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The centered polygonal numbers are a class of series of figurate numbers, each formed by a central dot, surrounded by polygonal layers with a constant number of sides. Each side of a polygonal layer contains one dot more than a side in the previous layer, so starting from the second polygonal layer each layer of a centered k-gonal number contains k more points than the previous layer.

These series consist of the

and so on. The following diagrams show a few examples of centered polygonal numbers and their geometric construction. (Compare these diagrams with the diagrams in Polygonal number.)

Centered square numbers
1 5 13 25

Centered hexagonal numbers
1 7 19 37

As can be seen in the above diagrams, the nth centered k-gonal number can be obtained by placing k copies of the (n−1)th triangular number around a central point; therefore, the nth centered k-gonal number can be mathematically represented by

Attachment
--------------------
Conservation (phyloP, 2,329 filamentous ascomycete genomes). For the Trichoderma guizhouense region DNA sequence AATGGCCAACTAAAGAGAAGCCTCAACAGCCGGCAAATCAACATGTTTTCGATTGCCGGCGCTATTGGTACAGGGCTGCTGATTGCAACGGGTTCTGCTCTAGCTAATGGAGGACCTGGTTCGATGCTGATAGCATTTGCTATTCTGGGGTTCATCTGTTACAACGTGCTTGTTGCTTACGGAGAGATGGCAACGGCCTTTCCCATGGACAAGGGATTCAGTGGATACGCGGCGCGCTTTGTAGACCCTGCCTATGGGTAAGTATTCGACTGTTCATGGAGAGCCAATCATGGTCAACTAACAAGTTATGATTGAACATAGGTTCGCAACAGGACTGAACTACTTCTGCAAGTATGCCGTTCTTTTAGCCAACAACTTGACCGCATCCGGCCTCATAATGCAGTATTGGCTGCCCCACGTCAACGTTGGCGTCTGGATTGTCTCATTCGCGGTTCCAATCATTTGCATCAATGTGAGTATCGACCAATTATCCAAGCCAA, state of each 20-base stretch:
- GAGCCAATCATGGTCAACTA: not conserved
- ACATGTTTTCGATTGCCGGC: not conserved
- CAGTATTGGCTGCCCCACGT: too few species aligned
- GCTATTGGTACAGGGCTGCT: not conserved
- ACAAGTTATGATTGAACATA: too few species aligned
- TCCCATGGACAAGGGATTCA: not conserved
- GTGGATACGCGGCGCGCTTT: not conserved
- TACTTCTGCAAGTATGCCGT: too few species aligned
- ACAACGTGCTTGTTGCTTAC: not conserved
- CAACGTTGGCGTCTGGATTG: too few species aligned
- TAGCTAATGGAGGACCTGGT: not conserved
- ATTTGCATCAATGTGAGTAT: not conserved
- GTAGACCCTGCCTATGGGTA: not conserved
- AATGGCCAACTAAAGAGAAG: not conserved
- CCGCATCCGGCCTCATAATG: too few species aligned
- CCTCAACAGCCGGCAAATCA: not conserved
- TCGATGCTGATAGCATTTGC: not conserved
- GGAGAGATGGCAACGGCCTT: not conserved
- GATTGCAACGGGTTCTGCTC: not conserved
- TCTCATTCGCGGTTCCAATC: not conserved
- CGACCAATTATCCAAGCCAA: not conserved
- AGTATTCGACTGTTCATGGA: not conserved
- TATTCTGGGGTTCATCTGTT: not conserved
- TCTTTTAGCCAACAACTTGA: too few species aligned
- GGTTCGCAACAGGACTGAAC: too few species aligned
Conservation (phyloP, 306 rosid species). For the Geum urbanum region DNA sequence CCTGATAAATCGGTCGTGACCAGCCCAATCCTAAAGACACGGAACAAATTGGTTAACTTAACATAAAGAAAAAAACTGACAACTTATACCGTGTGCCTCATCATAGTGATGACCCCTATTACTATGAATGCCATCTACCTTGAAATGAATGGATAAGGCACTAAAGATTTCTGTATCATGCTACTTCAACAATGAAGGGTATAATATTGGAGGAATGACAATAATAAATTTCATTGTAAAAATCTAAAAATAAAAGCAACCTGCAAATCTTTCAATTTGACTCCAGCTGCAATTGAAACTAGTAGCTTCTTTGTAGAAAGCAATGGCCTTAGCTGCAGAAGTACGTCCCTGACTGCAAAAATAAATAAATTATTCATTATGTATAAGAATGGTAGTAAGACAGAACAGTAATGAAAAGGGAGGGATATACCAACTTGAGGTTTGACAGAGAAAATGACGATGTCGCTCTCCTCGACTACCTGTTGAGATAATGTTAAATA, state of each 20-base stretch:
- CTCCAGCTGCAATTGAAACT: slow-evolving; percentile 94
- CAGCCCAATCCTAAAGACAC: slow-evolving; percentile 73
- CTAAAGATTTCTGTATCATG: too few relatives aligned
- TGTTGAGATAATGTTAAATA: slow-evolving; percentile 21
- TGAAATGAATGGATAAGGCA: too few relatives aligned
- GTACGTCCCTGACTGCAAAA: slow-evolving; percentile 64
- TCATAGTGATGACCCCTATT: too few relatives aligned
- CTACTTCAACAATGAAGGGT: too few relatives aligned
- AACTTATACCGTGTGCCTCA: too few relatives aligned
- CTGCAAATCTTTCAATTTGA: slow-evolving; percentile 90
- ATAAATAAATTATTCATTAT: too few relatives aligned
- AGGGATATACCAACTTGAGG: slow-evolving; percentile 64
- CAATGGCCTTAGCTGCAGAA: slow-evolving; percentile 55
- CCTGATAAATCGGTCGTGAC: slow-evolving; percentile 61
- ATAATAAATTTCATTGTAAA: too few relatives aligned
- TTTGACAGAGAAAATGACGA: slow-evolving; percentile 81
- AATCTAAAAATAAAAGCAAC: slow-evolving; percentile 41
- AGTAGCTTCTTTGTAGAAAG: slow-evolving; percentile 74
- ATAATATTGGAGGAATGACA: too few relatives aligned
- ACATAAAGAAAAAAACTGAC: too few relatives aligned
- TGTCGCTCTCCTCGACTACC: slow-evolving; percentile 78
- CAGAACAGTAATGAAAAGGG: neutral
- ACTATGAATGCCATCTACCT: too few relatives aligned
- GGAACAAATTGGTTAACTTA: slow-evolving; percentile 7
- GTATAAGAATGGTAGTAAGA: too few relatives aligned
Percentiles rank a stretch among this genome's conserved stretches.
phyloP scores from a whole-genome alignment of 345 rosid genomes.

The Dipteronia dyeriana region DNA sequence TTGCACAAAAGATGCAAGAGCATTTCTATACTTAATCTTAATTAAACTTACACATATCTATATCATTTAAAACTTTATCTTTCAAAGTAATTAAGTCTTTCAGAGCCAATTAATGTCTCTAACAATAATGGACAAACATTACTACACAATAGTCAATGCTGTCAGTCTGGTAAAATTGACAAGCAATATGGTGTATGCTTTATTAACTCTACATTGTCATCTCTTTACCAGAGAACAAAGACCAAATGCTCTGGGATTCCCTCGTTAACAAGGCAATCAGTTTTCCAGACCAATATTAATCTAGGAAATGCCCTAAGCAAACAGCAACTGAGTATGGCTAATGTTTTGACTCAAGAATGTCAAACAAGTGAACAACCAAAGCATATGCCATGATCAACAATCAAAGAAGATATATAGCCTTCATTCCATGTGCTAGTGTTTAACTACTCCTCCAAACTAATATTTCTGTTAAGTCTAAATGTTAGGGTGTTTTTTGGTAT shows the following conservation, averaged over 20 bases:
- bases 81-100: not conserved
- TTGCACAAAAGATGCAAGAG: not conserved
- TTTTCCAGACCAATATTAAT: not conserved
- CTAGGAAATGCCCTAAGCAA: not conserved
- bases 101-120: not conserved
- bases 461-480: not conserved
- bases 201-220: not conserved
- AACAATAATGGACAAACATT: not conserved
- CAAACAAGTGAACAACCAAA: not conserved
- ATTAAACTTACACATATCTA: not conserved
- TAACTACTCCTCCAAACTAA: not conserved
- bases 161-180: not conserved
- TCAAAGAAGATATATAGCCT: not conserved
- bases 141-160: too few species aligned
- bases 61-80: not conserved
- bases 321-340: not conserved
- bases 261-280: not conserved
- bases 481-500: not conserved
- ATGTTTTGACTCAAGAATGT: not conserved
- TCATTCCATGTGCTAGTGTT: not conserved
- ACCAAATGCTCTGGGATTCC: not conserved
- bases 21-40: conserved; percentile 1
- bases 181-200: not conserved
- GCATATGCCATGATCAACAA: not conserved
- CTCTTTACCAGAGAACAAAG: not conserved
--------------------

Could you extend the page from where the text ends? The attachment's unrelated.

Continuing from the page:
$C_{k,n} =[\frac{k}{2}](n^2-n)+1.$

Just as is the case with regular polygonal numbers, the first centered k-gonal number is 1. Thus, for any k, 1 is both k-gonal and centered k-gonal. The next number to be both k-gonal and centered k-gonal can be found using the formula

$\frac{k^3-k^2}{2}+1$

which tells us that 10 is both triangular and centered triangular, 25 is both square and centered square, etc.

Whereas a prime number p cannot be a polygonal number (except of course that each p is the second p-agonal number), many centered polygonal numbers are primes.